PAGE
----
Warning: This is a really basic IndexedDB implementation, it glances over much of the really powerful features, such as complex index queries, for information on that check out my other IndexedDB posts.

Our internal Store object has got a much more complex constructor this time since there’s a few more things we need to do, we must:

  • Open our connection to the database
  • Create the object store if required
  • Notify the consumer that the API is ready

So it will look more like this:

var Store = function (name, onMigrate, onSuccess) {
    var that = this;
    var request = indexedDB.open('flight-mode');
    this.storeName = name;

    request.onsuccess = function (e) {
        that.db = e.target.result;

        onSuccess();
    };

    request.onupgradeneeded = function (e) {
        var db = e.target.result;

        var store = db.createObjectStore(name, { keyPath: '__id__', autoIncrement: true });

        if (onMigrate) {
            onMigrate(store);
        }
    };
};

One nice thing about IndexedDB is that it can automatically create an id for the object, which I’ve turned on (it’ll be stored in the __id__ property) and set to autoIncrement: true so that it will create a new one for each record.

To use this we would do something like so:

var ready = false;
var store = new FlightMode('my-store', 'indexedDB', function () { ready = true; });

It is a bit tedious that we’d have to check for the ready flag before any query or risk the API not being ready to use but that is something you can program around with Promise/A+ pretty easily.

As I mentioned in my drawbacks list the API is very verbose, but we can still make it reasonably simple to use as a consumer and hide away that verbosity. Let’s look at the add method. Again since this is asynchronous we’ll need to take that into consideration. This is where I’m leveraging Q, I’m creating a deferred object that you then will interact with.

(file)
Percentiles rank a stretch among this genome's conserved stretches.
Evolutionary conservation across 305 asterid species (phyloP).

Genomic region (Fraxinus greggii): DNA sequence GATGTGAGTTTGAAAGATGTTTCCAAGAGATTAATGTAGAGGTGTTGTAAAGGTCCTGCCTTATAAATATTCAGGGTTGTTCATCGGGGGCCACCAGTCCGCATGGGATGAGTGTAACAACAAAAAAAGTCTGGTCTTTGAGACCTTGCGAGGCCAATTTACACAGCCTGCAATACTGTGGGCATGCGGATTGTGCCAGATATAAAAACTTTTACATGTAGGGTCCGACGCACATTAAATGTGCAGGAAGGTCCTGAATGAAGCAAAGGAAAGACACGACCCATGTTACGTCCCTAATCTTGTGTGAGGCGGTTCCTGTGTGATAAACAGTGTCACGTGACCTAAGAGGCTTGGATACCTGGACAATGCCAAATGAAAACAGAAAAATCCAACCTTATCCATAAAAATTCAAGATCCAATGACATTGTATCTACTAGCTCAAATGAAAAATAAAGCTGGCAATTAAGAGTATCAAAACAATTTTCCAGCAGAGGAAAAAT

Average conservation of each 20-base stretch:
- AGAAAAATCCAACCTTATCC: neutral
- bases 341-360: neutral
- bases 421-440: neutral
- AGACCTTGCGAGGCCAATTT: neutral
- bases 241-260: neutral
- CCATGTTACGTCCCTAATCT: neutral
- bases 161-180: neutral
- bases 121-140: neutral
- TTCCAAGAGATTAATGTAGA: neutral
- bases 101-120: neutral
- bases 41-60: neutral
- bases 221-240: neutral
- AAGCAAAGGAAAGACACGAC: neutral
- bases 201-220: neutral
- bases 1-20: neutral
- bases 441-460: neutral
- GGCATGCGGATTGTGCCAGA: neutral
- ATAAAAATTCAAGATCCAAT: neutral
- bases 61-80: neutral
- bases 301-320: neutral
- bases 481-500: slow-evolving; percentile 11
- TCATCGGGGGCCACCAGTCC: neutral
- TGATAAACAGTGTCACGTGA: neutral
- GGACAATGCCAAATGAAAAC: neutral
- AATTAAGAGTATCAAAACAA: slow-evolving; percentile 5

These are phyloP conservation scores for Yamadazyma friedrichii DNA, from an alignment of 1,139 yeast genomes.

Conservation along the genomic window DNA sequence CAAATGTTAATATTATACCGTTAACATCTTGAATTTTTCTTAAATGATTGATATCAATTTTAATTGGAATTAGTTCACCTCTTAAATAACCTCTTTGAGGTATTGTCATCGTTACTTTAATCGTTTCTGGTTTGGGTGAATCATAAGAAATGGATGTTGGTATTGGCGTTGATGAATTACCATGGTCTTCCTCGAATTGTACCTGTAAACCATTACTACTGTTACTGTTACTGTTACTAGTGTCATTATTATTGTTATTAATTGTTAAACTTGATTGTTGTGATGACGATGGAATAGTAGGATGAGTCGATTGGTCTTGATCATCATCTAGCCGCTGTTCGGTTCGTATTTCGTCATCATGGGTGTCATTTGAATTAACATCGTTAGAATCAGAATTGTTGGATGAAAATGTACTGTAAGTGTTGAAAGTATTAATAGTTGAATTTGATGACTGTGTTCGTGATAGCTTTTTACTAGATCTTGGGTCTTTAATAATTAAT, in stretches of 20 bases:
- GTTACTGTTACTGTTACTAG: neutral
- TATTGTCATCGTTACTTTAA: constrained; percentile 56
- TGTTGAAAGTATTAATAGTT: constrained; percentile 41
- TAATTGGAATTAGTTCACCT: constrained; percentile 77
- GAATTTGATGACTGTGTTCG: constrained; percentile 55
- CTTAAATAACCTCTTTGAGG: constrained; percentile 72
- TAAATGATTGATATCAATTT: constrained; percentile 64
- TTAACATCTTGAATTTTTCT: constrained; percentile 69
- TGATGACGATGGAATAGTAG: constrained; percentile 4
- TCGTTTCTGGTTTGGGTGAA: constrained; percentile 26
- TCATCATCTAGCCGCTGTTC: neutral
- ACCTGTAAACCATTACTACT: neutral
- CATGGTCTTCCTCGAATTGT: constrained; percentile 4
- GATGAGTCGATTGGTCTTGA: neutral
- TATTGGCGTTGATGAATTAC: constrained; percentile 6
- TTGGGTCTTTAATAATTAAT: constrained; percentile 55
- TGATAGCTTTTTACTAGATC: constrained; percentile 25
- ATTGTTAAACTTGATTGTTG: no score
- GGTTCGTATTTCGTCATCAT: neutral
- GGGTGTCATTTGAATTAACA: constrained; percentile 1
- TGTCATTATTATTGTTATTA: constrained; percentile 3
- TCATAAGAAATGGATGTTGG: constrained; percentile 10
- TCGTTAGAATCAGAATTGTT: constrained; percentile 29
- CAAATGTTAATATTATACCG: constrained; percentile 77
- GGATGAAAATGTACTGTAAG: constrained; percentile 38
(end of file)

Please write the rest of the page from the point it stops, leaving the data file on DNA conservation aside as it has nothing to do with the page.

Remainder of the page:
Store.prototype.add = function(obj) {
    var transaction = this.db.transaction(this.storeName, 'readwrite');
    var store = transaction.objectStore(this.storeName);

    var d = Q.defer();
    store.add(obj).onsuccess = function (e) {
        d.resolve(e.target.result);
    };
    return d.promise;
};

First things first we need to create a new transaction, this is a writable transaction since we’ll manipulate data. From said transaction we can then go out and get our object store that we’re writing to. Lastly we setup our deferred object from Q which we’ll then return so we can use the Promise. When you add a record into the object store it’ll fire off the success event when done and an error event if it was to fail. I’m omitting error handling here to save code, but you’d capture the IDBRequest from the add call which you attach other handlers to.

When the request is successful the events target will be the id that was generated by IndexedDB for us. If you’re not using auto-incrementing IDs the value will be what ever you defined as your keyPath anyway. I’m then resolving that out via our Promise resulting in an API usage like so:

store.add({ firstName: 'Aaron', lastName: 'Powell' }).then(function (id) {
    console.log('Object stored with id', id);
});

Getting a record out by it’s id is also reasonably trivial once you understand the basis of IndexedDB, here’s the code:

Store.prototype.get = function(id) {
    var transaction = this.db.transaction(this.storeName);
    var store = transaction.objectStore(this.storeName);

    var d = Q.defer();
    store.get(id).onsuccess = function (e) {
        var obj = e.target.result;
        if (obj) {
            d.resolve(obj);
        } else {
            d.reject('No item matching id "' + id + '" was found');